5. SAS’ new A330 Business Class features Hästens bedding and a snack bar

Following years of restructuring, SAS has introduced its first refurbished A330 aircraft. Similar to Aer Lingus’ new A330 Business Class, SAS’ new premium cabin shows how carriers with a relatively limited long-haul network can respond to the passenger experience standards set by airlines from the Gulf and Asia. Read article »

6. Air Astana introduces ‘Economy Sleeper Class’

Recently, several airlines have picked up Air NZ’s Skycouch concept. While China Airlines introduced its ‘Family Couch’ and Azul introduced the ‘Sky Sofa’, Air Astana has become the latest carrier to introduce a slightly different ‘Economy Sleeper Class’. Read article »

7. Delta’s ‘Early Valet’ service preloads passengers’ hand-luggage to speed up boarding

In an effort to take some of the stress out of the boarding process and reduce expensive delays before take-off, many airlines have been looking for alternative procedures to optimize boarding. Now Delta Air Lines is trying something new: Preloading carry-on bags into the overhead bins before the passengers embark the aircraft. Read article »

8. Dutch LCC Transavia first airline to use WhatsApp messaging for customer care

The airline industry is one of the leading sectors in deploying Twitter and Facebook for customer care, while in China many local and foreign carriers are present on Sina Weibo and WeChat. Now Dutch LCC Transavia has become the first airline to integrate WhatsApp into its webcare channels. Read article »

]]> 0
TAM uses Facebook profiles to personalize the inflight magazine for each passenger on Milan flight Thu, 25 Jun 2015 09:56:53 +0000 TAM_Ownboard Magazine_680x373

This case appears in the July 2015 edition of the Airline Marketing Benchmark, a monthly report by and Simpliflying that identifies the latest innovative marketing capaigns recently launched by airlines around the world. Learn more »

DATE To celebrate the 35th anniversary of it’s Sao Paulo-Milan route, TAM Airlines recently wowed a flight full of passengers by using Facebook to learn more about them and creating a 100 percent personalized inflight magazine for each.

By integrating Facebook Connect into the ticket purchasing process, TAM was able to access the likes, preferences, social activity and even the photos of their guests to create a completely unique “Ownboard Magazine” with customized content from front to back.

When passengers boarded this special flight, they found a magazine in their seatback pocket that featured a cover showing their face and their first name in big, bold letters.

Every single article, photo and advert in the magazine was geared towards the passenger’s personal interests and life experiences. For example, the inside of the front cover showed the passenger’s name turned into a colour, and one page showed a montage of interesting things that happened on the day they were born.

The idea behind this initiative was to show passengers how much TAM cares about them and understands them. Furthermore, TAM had previously observed that passengers spent only around 3 percent of their time onboard looking at the inflight magazine.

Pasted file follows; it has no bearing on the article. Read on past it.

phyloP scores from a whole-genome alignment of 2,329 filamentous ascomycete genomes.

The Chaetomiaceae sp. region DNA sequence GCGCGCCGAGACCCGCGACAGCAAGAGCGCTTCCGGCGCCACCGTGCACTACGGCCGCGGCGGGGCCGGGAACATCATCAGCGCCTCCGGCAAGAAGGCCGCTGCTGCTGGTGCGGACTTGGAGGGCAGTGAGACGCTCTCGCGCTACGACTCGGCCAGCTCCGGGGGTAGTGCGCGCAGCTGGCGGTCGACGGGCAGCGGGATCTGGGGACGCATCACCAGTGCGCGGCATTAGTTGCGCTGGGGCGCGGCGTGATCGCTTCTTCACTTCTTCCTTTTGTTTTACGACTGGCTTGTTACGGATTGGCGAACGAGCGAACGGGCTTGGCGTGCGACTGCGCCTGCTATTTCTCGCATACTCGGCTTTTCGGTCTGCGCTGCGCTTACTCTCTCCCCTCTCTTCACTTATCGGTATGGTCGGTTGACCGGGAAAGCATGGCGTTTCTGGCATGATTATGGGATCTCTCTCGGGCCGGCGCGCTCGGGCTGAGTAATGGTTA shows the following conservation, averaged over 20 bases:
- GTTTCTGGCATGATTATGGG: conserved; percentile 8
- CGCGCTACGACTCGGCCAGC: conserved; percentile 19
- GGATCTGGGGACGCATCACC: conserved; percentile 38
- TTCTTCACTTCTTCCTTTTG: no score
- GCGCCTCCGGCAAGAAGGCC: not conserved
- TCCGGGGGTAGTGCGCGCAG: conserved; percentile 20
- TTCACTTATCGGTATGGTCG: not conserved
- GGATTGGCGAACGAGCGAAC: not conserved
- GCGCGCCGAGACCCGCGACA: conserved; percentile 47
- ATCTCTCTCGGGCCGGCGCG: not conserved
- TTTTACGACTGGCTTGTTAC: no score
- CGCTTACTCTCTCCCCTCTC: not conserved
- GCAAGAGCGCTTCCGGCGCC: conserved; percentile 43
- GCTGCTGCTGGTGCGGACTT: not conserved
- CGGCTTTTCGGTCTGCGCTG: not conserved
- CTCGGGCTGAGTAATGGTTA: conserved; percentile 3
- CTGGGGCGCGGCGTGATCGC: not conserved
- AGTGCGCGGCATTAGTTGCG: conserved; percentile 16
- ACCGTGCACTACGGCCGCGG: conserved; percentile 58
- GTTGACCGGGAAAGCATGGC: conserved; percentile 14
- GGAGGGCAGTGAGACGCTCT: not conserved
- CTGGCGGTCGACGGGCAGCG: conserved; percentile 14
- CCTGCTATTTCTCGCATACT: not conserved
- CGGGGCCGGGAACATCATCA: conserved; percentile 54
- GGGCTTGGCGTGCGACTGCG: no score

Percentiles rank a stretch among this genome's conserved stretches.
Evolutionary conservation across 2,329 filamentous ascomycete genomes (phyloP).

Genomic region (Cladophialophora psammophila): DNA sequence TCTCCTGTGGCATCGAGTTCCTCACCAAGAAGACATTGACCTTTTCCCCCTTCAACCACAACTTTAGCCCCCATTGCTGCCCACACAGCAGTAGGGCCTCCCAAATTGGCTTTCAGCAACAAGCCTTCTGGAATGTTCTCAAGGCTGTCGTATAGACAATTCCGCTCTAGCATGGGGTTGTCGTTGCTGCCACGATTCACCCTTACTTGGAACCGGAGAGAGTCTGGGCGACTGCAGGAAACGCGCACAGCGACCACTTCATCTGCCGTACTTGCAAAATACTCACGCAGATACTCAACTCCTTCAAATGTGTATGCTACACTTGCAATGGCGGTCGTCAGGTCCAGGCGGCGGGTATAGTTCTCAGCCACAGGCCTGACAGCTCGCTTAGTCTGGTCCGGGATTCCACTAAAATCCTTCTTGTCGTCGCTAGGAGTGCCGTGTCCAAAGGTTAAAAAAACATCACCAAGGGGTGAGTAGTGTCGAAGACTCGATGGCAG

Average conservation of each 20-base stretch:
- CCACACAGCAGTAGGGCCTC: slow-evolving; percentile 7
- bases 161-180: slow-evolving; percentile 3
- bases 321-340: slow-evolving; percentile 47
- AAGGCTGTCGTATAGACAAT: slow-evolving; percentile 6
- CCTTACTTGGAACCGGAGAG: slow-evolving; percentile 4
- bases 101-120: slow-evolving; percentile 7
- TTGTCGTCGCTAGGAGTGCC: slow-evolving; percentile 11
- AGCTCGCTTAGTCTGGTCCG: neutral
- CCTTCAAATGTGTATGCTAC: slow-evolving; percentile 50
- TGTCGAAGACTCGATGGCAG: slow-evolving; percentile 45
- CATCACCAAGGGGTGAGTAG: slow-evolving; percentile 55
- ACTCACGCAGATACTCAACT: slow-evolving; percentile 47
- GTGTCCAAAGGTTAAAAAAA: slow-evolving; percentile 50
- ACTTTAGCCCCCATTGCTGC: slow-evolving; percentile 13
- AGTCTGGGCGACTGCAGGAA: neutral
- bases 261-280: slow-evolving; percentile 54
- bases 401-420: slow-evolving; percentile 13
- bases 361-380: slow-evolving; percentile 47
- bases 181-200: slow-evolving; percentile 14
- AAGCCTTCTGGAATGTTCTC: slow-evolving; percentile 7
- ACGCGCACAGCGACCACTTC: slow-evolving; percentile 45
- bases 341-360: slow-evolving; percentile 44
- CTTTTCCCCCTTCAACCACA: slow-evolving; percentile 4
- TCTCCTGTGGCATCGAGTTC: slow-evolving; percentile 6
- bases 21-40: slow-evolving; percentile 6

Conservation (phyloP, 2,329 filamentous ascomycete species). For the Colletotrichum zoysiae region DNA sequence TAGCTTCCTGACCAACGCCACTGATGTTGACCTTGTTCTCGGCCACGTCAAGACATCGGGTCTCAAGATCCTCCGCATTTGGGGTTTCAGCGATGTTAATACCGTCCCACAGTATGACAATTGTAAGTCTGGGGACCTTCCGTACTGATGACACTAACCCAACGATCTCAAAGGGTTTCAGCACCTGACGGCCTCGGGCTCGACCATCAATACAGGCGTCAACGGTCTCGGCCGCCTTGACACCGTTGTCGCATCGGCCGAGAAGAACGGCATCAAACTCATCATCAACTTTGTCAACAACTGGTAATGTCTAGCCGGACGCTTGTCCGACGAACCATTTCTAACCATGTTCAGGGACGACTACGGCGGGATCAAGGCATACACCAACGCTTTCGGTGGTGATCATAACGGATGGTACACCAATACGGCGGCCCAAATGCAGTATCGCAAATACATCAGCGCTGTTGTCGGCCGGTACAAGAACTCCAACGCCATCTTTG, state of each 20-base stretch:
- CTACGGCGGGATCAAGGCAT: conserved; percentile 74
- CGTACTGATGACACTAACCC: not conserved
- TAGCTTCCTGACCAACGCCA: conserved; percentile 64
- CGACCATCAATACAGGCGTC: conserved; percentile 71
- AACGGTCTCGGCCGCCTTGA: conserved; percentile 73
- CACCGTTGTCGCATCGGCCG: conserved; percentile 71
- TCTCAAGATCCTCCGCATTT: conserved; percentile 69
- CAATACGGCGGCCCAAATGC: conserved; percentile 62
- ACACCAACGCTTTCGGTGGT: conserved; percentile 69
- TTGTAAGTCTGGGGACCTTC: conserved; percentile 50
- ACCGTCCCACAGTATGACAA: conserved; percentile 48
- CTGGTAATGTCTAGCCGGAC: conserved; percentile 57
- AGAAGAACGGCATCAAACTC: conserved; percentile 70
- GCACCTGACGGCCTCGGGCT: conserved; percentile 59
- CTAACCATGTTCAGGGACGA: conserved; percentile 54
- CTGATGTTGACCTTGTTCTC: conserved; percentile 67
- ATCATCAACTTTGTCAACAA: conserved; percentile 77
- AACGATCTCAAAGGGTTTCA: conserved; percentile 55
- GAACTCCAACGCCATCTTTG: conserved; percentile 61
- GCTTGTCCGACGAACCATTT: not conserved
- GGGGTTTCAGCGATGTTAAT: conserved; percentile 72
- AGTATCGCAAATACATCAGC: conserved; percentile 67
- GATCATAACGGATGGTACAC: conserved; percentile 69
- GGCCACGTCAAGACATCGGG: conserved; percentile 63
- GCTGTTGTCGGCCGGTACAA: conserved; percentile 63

Watching the YouTube video produced about the initiative (which has received more than 18,000 views since May 11), it is clear that passengers were quite happy with their Ownboard Magazines. In fact, 100 percent of the passengers from that flight took the magazine off the plane with them.

]]> 0
Emirates introduces wireless charging of electronic devices in its lounges Sat, 20 Jun 2015 20:28:39 +0000 EMIRATES-wireless-charger-lounge_680x359

By Raymond Kollau,

DATE Catering to frequent travellers who are suffering from so-called ‘battery anxiety’, Emirates has installed 30 wireless ‘inductive charging’ trays in its First Class and Business Class lounges in Concourses A, B and C at Dubai International Airport. The trays allow customers to wirelessly charge up their smartphones simply by placing them on top of the tray.

The carrier said it placed the trays — which use the Qi wireless charging standard and are compatible with Android, Blackberry and, with a cable, iPhone devices — in “highly visible” locations. Each tray can charge two devices simultaneously.

Commenting on the new services, Mohammed Mattar, Emirates’ divisional SVP of airport services, said: “Mobile devices are an intrinsic part of our lives, and at Emirates we see free wifi and wireless charging on the go, as becoming the norm in the future travel experience.

IKEA, Starbucks
In the past few years, wireless charging of personal devices has becoming more mainstream. For example, battery brand Duracel now offers a ‘MyGrid’ charging pad (In Duracell’s words: ‘drop & go charging’) for around USD 40, while IKEA has launched a furniture range that has wireless charging technology integrated into the surface.

Starbucks is also rolling out wireless charging pads at its coffeehouses in the San Francisco and Los Angeles areas.

Delta lounge, Toronto Pearson Airport, SSP
Emirates introduction of the wireless charging pads follows several airlines and airports that have also jumped on this novel technology.

For example, Delta has installed Duracell’s wireless Powermats in the seating areas of its domestic SkyClub lounges. The wireless charging pads are designed for lower power charging devices such as cell phones, smart phones and e-readers. Adapters for a variety of different devices are available from Delta staff in the lounge.

At Toronto Pearson Airport, major seating supplier Arconas has integrated Duracell’s Powermat technology into the flat surfaces that are located in between the seats, while in Europe, Finland-based Powerkiss (which has been acquired by Powermat in 2013) has teamed up with airport F&B operator SSP to integrate its wireless charging technology into the tables at SSP outlets across Europe.